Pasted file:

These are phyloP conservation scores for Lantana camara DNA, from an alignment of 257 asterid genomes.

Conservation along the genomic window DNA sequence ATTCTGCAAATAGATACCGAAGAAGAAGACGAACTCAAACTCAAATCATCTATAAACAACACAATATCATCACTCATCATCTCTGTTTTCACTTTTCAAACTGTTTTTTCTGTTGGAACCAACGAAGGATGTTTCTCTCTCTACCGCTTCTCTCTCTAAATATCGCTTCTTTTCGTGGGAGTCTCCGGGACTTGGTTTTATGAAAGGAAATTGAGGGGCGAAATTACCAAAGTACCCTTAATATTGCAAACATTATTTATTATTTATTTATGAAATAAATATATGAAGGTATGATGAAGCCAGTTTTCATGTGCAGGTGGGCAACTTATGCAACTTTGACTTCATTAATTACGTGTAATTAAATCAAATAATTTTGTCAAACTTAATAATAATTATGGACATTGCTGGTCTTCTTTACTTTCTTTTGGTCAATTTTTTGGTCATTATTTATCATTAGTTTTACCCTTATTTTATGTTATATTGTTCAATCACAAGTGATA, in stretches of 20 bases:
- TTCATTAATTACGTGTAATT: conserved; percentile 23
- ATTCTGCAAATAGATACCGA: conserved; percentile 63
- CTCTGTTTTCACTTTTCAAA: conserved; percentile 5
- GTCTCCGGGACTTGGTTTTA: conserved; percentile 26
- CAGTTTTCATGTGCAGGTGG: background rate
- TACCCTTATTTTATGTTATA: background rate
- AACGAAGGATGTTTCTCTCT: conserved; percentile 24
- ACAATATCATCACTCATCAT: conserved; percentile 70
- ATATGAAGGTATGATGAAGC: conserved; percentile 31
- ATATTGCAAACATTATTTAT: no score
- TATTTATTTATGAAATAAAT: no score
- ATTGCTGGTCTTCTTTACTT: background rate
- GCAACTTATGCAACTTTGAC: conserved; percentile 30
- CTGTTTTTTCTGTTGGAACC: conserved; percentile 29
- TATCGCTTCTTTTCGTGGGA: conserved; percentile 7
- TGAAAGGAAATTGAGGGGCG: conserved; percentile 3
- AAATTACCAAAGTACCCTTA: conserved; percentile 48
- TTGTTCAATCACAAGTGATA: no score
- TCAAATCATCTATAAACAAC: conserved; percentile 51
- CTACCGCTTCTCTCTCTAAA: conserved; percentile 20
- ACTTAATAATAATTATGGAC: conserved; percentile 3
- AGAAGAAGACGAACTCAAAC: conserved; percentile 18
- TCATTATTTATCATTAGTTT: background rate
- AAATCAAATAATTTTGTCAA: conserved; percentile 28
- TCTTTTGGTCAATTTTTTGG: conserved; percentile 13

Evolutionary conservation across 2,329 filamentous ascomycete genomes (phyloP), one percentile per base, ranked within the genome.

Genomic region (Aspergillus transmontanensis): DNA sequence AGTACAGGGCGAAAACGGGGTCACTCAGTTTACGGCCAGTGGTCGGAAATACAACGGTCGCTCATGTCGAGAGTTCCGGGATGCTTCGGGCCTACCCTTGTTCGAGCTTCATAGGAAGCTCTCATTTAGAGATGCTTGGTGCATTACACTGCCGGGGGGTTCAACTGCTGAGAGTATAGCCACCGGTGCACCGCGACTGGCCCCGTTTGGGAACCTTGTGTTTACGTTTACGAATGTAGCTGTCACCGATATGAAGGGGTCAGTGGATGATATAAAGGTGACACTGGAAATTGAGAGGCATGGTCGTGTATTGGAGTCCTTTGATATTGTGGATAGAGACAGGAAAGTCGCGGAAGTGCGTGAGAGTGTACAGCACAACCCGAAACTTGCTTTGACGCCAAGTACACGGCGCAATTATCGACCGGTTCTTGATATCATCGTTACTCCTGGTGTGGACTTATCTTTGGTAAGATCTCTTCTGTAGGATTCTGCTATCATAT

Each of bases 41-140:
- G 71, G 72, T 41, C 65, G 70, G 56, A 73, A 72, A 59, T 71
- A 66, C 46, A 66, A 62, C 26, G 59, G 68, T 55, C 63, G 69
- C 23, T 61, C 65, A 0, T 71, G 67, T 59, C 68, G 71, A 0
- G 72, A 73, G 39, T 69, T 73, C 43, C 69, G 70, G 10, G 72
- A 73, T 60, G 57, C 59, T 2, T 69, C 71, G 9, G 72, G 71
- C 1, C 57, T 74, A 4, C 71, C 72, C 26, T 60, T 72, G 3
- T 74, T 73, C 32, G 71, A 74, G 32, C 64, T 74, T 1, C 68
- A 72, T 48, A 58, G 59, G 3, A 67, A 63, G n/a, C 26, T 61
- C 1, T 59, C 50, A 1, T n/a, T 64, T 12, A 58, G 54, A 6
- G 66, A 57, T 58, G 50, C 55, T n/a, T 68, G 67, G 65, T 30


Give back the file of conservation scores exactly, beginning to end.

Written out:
These are phyloP conservation scores for Lantana camara DNA, from an alignment of 257 asterid genomes.

Conservation along the genomic window DNA sequence ATTCTGCAAATAGATACCGAAGAAGAAGACGAACTCAAACTCAAATCATCTATAAACAACACAATATCATCACTCATCATCTCTGTTTTCACTTTTCAAACTGTTTTTTCTGTTGGAACCAACGAAGGATGTTTCTCTCTCTACCGCTTCTCTCTCTAAATATCGCTTCTTTTCGTGGGAGTCTCCGGGACTTGGTTTTATGAAAGGAAATTGAGGGGCGAAATTACCAAAGTACCCTTAATATTGCAAACATTATTTATTATTTATTTATGAAATAAATATATGAAGGTATGATGAAGCCAGTTTTCATGTGCAGGTGGGCAACTTATGCAACTTTGACTTCATTAATTACGTGTAATTAAATCAAATAATTTTGTCAAACTTAATAATAATTATGGACATTGCTGGTCTTCTTTACTTTCTTTTGGTCAATTTTTTGGTCATTATTTATCATTAGTTTTACCCTTATTTTATGTTATATTGTTCAATCACAAGTGATA, in stretches of 20 bases:
- TTCATTAATTACGTGTAATT: conserved; percentile 23
- ATTCTGCAAATAGATACCGA: conserved; percentile 63
- CTCTGTTTTCACTTTTCAAA: conserved; percentile 5
- GTCTCCGGGACTTGGTTTTA: conserved; percentile 26
- CAGTTTTCATGTGCAGGTGG: background rate
- TACCCTTATTTTATGTTATA: background rate
- AACGAAGGATGTTTCTCTCT: conserved; percentile 24
- ACAATATCATCACTCATCAT: conserved; percentile 70
- ATATGAAGGTATGATGAAGC: conserved; percentile 31
- ATATTGCAAACATTATTTAT: no score
- TATTTATTTATGAAATAAAT: no score
- ATTGCTGGTCTTCTTTACTT: background rate
- GCAACTTATGCAACTTTGAC: conserved; percentile 30
- CTGTTTTTTCTGTTGGAACC: conserved; percentile 29
- TATCGCTTCTTTTCGTGGGA: conserved; percentile 7
- TGAAAGGAAATTGAGGGGCG: conserved; percentile 3
- AAATTACCAAAGTACCCTTA: conserved; percentile 48
- TTGTTCAATCACAAGTGATA: no score
- TCAAATCATCTATAAACAAC: conserved; percentile 51
- CTACCGCTTCTCTCTCTAAA: conserved; percentile 20
- ACTTAATAATAATTATGGAC: conserved; percentile 3
- AGAAGAAGACGAACTCAAAC: conserved; percentile 18
- TCATTATTTATCATTAGTTT: background rate
- AAATCAAATAATTTTGTCAA: conserved; percentile 28
- TCTTTTGGTCAATTTTTTGG: conserved; percentile 13

Evolutionary conservation across 2,329 filamentous ascomycete genomes (phyloP), one percentile per base, ranked within the genome.

Genomic region (Aspergillus transmontanensis): DNA sequence AGTACAGGGCGAAAACGGGGTCACTCAGTTTACGGCCAGTGGTCGGAAATACAACGGTCGCTCATGTCGAGAGTTCCGGGATGCTTCGGGCCTACCCTTGTTCGAGCTTCATAGGAAGCTCTCATTTAGAGATGCTTGGTGCATTACACTGCCGGGGGGTTCAACTGCTGAGAGTATAGCCACCGGTGCACCGCGACTGGCCCCGTTTGGGAACCTTGTGTTTACGTTTACGAATGTAGCTGTCACCGATATGAAGGGGTCAGTGGATGATATAAAGGTGACACTGGAAATTGAGAGGCATGGTCGTGTATTGGAGTCCTTTGATATTGTGGATAGAGACAGGAAAGTCGCGGAAGTGCGTGAGAGTGTACAGCACAACCCGAAACTTGCTTTGACGCCAAGTACACGGCGCAATTATCGACCGGTTCTTGATATCATCGTTACTCCTGGTGTGGACTTATCTTTGGTAAGATCTCTTCTGTAGGATTCTGCTATCATAT

Each of bases 41-140:
- G 71, G 72, T 41, C 65, G 70, G 56, A 73, A 72, A 59, T 71
- A 66, C 46, A 66, A 62, C 26, G 59, G 68, T 55, C 63, G 69
- C 23, T 61, C 65, A 0, T 71, G 67, T 59, C 68, G 71, A 0
- G 72, A 73, G 39, T 69, T 73, C 43, C 69, G 70, G 10, G 72
- A 73, T 60, G 57, C 59, T 2, T 69, C 71, G 9, G 72, G 71
- C 1, C 57, T 74, A 4, C 71, C 72, C 26, T 60, T 72, G 3
- T 74, T 73, C 32, G 71, A 74, G 32, C 64, T 74, T 1, C 68
- A 72, T 48, A 58, G 59, G 3, A 67, A 63, G n/a, C 26, T 61
- C 1, T 59, C 50, A 1, T n/a, T 64, T 12, A 58, G 54, A 6
- G 66, A 57, T 58, G 50, C 55, T n/a, T 68, G 67, G 65, T 30